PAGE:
Wednesday, May 30, 2018

TV CRITIC'S NOTEBOOK. A red card for A+E Networks Africa and its silent treatment around the launch of its History of Football pop-up channel on DStv.

It would have been more productive time-wise, more informative to viewers and DStv subscribers, more pleasurable, and have made a better headline, to write and report about what executives and talent actually said and shared about and at A+E Networks' History of Football media launch event last week of the pop-up channel on MultiChoice's DStv satellite pay-TV platform.

Instead, due to the inability of A+E Networks Africa to communicate about it at all - either beforehand or even afterwards - it's sad having to devote time and effort on publicly reflecting how trash-bad A+E Networks has been in keeping the media (and by implication viewers) informed.

All that this TV critic is left with, is to lament the wasted opportunities, the lost exposure and the information sharing that there could have been around the latest pop-up channel from the people who programme and bring channels like History, Lifetime and the Crime+Investigation (C+I) to pay-TV viewers in South Africa and across the continent but who sadly won't include media in plans when it comes to actually talking about what it's busy with and has for viewers.

On Thursday last week A+E Networks Africa, the local business division of A+E Networks UK and A+E Networks International, held a media launch for its History of Football channel.

If you haven't seen any stories (yet) it's because there haven't been any this journalist saw.

Besides the empty chairs, none of the Johannesburg-only, sport and "lifestyle" media invited and who did show up to dribble some soccer balls have apparently bothered to do any actual reporting about what was said there by TV executives.

A+E Networks Africa apparently believes that only DStv subscribers in Johannesburg watches History or are clients of MultiChoice's DStv service and would watch something like its History of Football channel. It couldn't bother with the rest of the country's media and to let them know that it would be doing a media event, or issue anything to the press afterwards.

Besides the irony that some of the Reporters Covering Television from Cape Town and Durban were in fact already in Johannesburg last week (again, you won't know if you don't actually communicate and reach out to the press), is how bad A+E Networks Africa was post its media launch event, failing to even issue any kind of press release, transcripts or more information.

It's not possible to report what Aletta Alberts, MultiChoice's head of content, said at and about A+E Networks' History of Football channel. A+E Networks Africa didn't bother issuing any quotes or transcript, and when asked this week for it and what she said, didn't respond.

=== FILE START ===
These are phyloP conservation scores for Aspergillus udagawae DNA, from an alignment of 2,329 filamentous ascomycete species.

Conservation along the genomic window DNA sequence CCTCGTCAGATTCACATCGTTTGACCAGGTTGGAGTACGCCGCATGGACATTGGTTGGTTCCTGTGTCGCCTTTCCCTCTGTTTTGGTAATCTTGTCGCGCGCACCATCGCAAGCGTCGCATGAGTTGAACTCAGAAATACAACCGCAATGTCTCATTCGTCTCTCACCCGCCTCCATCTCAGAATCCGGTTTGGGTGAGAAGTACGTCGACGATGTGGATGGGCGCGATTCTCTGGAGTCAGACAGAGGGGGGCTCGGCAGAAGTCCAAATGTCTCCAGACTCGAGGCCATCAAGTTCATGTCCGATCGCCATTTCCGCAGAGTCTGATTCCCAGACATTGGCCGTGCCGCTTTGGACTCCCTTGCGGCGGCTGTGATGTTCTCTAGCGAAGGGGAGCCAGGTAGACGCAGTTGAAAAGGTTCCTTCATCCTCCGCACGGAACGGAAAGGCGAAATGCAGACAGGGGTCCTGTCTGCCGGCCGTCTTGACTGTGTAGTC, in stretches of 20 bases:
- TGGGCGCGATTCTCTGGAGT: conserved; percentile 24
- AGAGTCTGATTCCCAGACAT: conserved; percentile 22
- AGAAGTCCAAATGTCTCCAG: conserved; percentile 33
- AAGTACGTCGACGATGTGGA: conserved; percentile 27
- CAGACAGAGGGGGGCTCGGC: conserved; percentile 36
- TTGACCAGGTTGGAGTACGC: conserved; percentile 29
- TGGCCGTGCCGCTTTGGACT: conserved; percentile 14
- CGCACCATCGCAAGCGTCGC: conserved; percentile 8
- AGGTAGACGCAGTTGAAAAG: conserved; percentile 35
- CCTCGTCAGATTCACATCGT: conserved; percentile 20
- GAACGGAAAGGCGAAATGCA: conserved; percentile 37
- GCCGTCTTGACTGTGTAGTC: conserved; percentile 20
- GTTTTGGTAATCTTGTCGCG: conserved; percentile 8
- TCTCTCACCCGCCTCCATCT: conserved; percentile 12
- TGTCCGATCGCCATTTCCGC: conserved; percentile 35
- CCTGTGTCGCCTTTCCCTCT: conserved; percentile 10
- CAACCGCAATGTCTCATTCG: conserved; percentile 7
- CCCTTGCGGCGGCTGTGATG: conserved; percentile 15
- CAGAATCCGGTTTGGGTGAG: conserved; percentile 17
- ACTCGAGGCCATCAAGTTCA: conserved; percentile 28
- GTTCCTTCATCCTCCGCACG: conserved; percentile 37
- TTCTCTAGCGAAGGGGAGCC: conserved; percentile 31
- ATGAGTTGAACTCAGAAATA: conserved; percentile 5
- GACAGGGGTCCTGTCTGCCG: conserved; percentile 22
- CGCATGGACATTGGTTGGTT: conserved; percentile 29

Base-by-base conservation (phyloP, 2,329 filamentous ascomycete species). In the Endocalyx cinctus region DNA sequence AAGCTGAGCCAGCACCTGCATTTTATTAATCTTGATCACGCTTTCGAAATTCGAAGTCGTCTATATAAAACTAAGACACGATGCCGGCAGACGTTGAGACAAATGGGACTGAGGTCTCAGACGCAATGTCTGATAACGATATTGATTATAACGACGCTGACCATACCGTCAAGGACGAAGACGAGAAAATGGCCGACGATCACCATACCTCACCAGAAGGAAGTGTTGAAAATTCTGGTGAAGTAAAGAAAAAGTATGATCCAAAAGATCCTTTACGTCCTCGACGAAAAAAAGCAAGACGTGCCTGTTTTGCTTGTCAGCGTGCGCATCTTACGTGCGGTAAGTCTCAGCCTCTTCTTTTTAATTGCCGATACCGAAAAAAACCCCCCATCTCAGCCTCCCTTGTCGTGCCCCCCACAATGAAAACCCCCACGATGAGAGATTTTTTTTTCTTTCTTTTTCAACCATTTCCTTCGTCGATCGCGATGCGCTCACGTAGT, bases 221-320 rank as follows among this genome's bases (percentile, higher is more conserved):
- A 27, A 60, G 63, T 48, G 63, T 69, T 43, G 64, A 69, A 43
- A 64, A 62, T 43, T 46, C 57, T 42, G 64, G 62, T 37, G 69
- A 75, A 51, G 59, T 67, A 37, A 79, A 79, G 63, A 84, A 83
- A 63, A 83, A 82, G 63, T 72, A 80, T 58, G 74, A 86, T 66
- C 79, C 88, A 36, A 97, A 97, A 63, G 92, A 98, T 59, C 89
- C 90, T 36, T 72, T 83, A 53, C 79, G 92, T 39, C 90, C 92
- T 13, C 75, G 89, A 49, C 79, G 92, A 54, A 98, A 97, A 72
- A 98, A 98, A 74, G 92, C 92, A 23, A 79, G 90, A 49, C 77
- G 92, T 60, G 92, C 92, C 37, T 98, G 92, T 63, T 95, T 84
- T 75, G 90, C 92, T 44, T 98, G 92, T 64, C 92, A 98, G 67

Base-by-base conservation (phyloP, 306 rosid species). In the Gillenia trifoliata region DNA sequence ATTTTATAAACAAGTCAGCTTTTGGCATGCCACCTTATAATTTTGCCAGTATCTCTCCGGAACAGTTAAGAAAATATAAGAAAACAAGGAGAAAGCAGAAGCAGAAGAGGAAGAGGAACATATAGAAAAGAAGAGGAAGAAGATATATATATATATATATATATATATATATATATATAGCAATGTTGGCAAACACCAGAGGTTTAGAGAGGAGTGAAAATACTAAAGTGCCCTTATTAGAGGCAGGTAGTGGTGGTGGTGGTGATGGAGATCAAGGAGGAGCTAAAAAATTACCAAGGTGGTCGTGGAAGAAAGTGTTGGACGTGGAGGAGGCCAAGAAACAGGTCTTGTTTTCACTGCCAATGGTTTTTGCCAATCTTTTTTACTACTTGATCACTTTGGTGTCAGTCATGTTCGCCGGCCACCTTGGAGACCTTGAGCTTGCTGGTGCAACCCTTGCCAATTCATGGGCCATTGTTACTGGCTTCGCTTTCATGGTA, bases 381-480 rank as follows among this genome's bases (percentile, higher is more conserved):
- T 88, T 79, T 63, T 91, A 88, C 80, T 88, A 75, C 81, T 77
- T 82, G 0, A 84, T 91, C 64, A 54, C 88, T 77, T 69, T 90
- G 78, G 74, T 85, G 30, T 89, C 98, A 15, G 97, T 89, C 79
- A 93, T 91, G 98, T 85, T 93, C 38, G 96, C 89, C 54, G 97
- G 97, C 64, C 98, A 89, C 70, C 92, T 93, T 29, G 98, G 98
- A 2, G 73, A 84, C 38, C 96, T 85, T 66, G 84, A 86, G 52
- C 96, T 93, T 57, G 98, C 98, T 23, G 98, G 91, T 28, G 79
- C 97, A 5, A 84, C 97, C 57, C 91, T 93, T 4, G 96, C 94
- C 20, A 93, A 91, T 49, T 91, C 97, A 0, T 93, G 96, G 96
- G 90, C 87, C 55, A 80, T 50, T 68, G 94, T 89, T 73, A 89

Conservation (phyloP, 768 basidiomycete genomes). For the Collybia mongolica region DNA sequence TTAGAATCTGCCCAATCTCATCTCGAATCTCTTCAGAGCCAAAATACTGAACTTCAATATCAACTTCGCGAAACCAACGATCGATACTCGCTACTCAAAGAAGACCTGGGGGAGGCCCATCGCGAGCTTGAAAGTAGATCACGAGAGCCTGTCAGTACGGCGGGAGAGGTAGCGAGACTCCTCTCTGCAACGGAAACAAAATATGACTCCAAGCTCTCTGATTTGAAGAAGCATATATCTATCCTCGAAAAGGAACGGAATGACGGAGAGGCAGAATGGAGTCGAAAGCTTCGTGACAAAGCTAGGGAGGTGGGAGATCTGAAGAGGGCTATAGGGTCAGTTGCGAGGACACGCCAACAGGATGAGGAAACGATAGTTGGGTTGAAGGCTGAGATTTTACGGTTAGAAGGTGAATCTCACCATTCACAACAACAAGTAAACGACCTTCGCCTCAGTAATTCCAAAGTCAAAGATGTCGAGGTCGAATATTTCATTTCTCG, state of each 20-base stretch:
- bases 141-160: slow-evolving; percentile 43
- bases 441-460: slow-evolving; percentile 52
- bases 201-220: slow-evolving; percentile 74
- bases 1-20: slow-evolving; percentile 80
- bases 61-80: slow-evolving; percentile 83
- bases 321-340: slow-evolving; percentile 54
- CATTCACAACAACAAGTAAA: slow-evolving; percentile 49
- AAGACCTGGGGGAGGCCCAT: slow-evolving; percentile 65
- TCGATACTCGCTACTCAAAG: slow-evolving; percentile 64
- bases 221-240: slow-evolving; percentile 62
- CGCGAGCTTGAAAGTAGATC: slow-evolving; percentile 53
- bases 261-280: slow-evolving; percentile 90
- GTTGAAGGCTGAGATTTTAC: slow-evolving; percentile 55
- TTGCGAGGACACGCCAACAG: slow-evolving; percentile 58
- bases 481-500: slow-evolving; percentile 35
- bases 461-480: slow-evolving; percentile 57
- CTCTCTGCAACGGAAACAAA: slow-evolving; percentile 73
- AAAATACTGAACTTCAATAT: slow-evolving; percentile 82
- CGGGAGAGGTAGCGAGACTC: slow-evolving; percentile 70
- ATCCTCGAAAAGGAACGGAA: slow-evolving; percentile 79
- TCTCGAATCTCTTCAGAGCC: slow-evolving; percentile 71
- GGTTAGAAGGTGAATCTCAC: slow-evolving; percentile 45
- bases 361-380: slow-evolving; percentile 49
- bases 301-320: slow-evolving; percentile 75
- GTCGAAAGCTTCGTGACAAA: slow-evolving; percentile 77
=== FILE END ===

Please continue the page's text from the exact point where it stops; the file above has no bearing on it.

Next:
Neither is it possible to report and let viewers and the local TV industry know what Yusuf Nabee, A+E Networks' general manager for Africa, said. A+E Networks Africa apparently has nothing and didn't respond with anything when asked for what he said. 

What on earth was Yusuf Nabee and his team thinking and doing by not wanting to include national press through even a bare-minimum press release afterwards?

Ditto for the speech or quotes from Lucas Radebe, the veteran soccer player that A+E Networks Africa made the face of the channel as the so-called "brand ambassador" of the History of Football channel. What he said, we don't know (and won't).

And surprise, surprise (not) about TV exec Daniel Korn, programming head of History at A+E Networks in the United Kingdom, who apparently jetted to South Africa last week for the launch of the History of Football channel on MultiChoice's service.

Likewise for him there's no transcript, no quotes, no basic media advisory that he would be here, no interviews offered to media, and no press release.

Good luck finding something Daniel Korn said while he was here. A+E Networks during his time in South Africa couldn't be bothered.

If A+E Networks Africa cared so little to bother and couldn't reach out and include the press and communicate with media outside of a few sports writers in Johannesburg, why should/would the press bother if a channel distributor doesn't seem to take it's own content and project seriously?

It's disturbing that there wasn't even a press release sent to the press after the media launch to the media in Johannesburg who didn't/couldn't attend, and the media elsewhere in South Africa.

It's beyond ridiculous that A+E Networks Africa's marketing and PR executives somehow don't think anything is necessary after its press release about the channel that was issued in April.

Yet A+E Networks Africa trotted out executives and talent for a media launch - that came and went as if it never happened. Where is the common sense and even beyond that, the return on the investment?

With an over supply of channels and a blur of shows, it's already become so hard for TV critics and Those Covering Television to try and just keep up with everything. At least A+E Networks actively made one thing easier - giving the press a clear indication of what it can sidestep and ignore without feeling a responsibility of having to give it coverage.

By not wanting or bothering to communicate with press and the dedicated journalists covering television in South Africa - who would have tried to cover it more but now owes it nothing in time nor attention - A+E Networks Africa signalled to them exactly how much (little) they, and by implication viewers, need to care about the History of Football channel on DStv.

It's one less channel to try and worry about.